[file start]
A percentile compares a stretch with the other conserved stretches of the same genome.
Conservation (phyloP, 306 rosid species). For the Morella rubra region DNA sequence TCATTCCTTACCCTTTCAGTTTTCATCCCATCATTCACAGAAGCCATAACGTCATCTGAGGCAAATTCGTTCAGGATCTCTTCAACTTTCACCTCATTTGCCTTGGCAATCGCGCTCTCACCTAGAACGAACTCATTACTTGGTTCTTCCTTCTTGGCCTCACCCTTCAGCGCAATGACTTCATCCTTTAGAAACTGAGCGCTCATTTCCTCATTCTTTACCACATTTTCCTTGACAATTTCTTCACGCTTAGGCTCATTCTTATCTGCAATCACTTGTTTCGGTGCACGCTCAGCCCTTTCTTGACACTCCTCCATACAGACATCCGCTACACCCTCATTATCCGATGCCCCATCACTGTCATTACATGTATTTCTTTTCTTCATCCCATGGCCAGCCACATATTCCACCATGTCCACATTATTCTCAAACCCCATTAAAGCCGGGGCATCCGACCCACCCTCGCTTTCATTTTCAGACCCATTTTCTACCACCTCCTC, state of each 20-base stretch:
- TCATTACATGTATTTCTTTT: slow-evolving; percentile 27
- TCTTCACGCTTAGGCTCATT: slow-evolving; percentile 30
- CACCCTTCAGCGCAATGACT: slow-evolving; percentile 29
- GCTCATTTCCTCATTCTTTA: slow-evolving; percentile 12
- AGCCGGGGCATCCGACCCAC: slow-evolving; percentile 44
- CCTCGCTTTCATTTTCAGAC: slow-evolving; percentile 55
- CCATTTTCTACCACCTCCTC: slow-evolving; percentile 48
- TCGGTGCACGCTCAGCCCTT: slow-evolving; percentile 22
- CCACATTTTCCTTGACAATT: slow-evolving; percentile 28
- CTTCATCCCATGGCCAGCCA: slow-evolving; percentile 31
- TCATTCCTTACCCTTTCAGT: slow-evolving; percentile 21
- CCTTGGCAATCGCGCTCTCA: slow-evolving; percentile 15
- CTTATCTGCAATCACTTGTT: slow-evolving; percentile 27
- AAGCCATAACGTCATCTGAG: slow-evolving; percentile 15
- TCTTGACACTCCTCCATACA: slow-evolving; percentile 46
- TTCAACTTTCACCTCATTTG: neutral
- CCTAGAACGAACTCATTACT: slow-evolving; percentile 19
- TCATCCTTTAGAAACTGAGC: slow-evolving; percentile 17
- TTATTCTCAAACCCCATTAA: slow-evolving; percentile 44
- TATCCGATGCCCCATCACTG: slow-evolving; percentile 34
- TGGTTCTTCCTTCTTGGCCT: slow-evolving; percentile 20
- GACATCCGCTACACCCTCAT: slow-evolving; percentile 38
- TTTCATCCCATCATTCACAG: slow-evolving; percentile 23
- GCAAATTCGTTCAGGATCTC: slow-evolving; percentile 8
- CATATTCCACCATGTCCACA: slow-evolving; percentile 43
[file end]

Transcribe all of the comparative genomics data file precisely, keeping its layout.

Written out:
A percentile compares a stretch with the other conserved stretches of the same genome.
Conservation (phyloP, 306 rosid species). For the Morella rubra region DNA sequence TCATTCCTTACCCTTTCAGTTTTCATCCCATCATTCACAGAAGCCATAACGTCATCTGAGGCAAATTCGTTCAGGATCTCTTCAACTTTCACCTCATTTGCCTTGGCAATCGCGCTCTCACCTAGAACGAACTCATTACTTGGTTCTTCCTTCTTGGCCTCACCCTTCAGCGCAATGACTTCATCCTTTAGAAACTGAGCGCTCATTTCCTCATTCTTTACCACATTTTCCTTGACAATTTCTTCACGCTTAGGCTCATTCTTATCTGCAATCACTTGTTTCGGTGCACGCTCAGCCCTTTCTTGACACTCCTCCATACAGACATCCGCTACACCCTCATTATCCGATGCCCCATCACTGTCATTACATGTATTTCTTTTCTTCATCCCATGGCCAGCCACATATTCCACCATGTCCACATTATTCTCAAACCCCATTAAAGCCGGGGCATCCGACCCACCCTCGCTTTCATTTTCAGACCCATTTTCTACCACCTCCTC, state of each 20-base stretch:
- TCATTACATGTATTTCTTTT: slow-evolving; percentile 27
- TCTTCACGCTTAGGCTCATT: slow-evolving; percentile 30
- CACCCTTCAGCGCAATGACT: slow-evolving; percentile 29
- GCTCATTTCCTCATTCTTTA: slow-evolving; percentile 12
- AGCCGGGGCATCCGACCCAC: slow-evolving; percentile 44
- CCTCGCTTTCATTTTCAGAC: slow-evolving; percentile 55
- CCATTTTCTACCACCTCCTC: slow-evolving; percentile 48
- TCGGTGCACGCTCAGCCCTT: slow-evolving; percentile 22
- CCACATTTTCCTTGACAATT: slow-evolving; percentile 28
- CTTCATCCCATGGCCAGCCA: slow-evolving; percentile 31
- TCATTCCTTACCCTTTCAGT: slow-evolving; percentile 21
- CCTTGGCAATCGCGCTCTCA: slow-evolving; percentile 15
- CTTATCTGCAATCACTTGTT: slow-evolving; percentile 27
- AAGCCATAACGTCATCTGAG: slow-evolving; percentile 15
- TCTTGACACTCCTCCATACA: slow-evolving; percentile 46
- TTCAACTTTCACCTCATTTG: neutral
- CCTAGAACGAACTCATTACT: slow-evolving; percentile 19
- TCATCCTTTAGAAACTGAGC: slow-evolving; percentile 17
- TTATTCTCAAACCCCATTAA: slow-evolving; percentile 44
- TATCCGATGCCCCATCACTG: slow-evolving; percentile 34
- TGGTTCTTCCTTCTTGGCCT: slow-evolving; percentile 20
- GACATCCGCTACACCCTCAT: slow-evolving; percentile 38
- TTTCATCCCATCATTCACAG: slow-evolving; percentile 23
- GCAAATTCGTTCAGGATCTC: slow-evolving; percentile 8
- CATATTCCACCATGTCCACA: slow-evolving; percentile 43